For the beneficiaries of free allowances under the EU ETS, a critical but easily overlooked deadline is drawing closer: they must file their applications for free CO2 allowances before a deadline that can deviate between each member state. The default EU cut-off date is 31 May 2024, but the EU also grants each member state a latitude to deviate from this deadline by up to a month. Thus, contingent upon respective national implementation, the cut-off dates may range from 30 April to 30 June 2024, making individual assessments indispensable. Missing this deadline could have substantive financial ramifications, underscoring the urgency of timely action.

Reduction in quantity of CO2 allowances under the UK ETS

In July 2023, the UK Emissions Trading System Authority reduced the number of allowances available under the UK ETS.  The intention of reducing this cap from around 1,365 million allowances to between 887-936 million allowances was to increase the pace at which emissions are being reduced.

Notwithstanding the reduction, the relevant authorities will release 53.5 million additional allowances until 2024, so as to mitigate any risks of sudden drops in supply.

Effect on the supply chain beyond the eligible industries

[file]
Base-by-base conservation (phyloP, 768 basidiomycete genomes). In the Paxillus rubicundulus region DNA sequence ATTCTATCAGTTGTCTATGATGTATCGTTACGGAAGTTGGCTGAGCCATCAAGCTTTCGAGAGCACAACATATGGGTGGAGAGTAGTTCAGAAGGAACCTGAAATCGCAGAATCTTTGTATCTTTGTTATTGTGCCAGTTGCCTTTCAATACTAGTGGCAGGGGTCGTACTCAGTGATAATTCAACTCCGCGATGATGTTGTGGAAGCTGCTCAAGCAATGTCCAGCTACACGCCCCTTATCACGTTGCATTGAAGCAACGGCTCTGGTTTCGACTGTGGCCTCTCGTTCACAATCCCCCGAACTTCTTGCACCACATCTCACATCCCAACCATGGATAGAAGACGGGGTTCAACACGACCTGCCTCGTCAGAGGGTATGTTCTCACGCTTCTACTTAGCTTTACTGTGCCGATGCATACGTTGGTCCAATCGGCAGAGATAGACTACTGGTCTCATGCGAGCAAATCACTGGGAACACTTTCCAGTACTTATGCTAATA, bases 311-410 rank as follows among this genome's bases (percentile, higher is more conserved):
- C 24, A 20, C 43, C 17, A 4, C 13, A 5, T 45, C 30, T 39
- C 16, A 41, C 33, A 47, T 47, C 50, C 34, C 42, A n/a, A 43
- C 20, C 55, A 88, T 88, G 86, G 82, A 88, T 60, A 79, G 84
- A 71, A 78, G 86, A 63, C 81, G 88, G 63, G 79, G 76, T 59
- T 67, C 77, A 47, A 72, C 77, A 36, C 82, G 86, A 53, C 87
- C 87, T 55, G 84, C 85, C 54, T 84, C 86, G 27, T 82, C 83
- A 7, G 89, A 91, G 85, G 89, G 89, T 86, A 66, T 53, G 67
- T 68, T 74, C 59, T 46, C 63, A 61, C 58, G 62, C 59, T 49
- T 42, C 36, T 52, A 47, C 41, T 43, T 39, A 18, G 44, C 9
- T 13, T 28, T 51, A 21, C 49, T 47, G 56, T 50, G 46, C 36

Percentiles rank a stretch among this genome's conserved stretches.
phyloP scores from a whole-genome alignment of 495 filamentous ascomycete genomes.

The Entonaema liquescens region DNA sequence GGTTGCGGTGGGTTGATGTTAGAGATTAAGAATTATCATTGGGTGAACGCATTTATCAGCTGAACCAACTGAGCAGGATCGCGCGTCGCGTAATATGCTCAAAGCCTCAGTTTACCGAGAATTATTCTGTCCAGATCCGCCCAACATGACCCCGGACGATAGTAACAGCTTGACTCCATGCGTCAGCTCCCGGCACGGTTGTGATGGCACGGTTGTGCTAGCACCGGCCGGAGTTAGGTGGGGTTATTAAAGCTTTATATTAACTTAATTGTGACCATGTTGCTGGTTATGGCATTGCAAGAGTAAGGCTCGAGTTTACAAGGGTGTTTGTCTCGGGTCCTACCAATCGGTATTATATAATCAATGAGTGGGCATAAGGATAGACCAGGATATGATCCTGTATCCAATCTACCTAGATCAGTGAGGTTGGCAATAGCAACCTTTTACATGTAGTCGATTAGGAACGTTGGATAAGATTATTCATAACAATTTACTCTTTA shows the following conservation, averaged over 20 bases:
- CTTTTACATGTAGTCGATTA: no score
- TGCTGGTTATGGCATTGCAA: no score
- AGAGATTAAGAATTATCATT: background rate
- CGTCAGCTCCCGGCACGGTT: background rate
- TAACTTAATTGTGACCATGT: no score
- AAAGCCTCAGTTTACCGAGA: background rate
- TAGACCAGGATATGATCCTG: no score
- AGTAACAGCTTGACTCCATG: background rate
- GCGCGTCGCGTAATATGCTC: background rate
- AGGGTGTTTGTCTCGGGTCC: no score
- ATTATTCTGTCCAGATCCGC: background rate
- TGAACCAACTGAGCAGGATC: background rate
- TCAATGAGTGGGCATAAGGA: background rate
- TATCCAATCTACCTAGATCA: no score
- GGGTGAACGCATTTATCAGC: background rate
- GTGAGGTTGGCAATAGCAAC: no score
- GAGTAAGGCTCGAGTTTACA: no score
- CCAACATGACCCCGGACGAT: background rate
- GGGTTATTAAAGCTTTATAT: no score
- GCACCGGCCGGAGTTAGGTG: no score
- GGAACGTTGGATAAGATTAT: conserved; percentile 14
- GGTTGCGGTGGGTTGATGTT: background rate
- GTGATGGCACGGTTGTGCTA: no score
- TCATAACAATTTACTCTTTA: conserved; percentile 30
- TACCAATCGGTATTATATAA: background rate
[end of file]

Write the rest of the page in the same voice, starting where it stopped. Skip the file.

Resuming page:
The ripple effects of these changes will spread much wider and impact far more than just the companies directly impacted by the EU ETS and free allowances or by the UK ETS. For example, while the cement clinker industry is one of the beneficiaries of free allowances in Europe and the UK, the subsequent construction industry is not. Yet, while the construction industry is dependent on the cement clinker, the entire supply chain is affected by the costs of the relevant ETS regime. Similar effects apply to other beneficiary industries, such as the chemical, iron and steel, or paper industries. One common denominator for these beneficiaries is that they are at the upper end of their supply chains. Accordingly, supply contracts with downstream business-partners will need to take the upcoming costs and uncertainties into consideration and existing, often long-term supply contracts may require re-evaluation and renegotiation should the increased costs be passed down to business-partners and consumers. Where this process (and the strategy of the EU or UK) proves unsuccessful, the exodus of certain industries from the EU or UK could disrupt the current supply chains and necessitate a reorientation of business models and partners.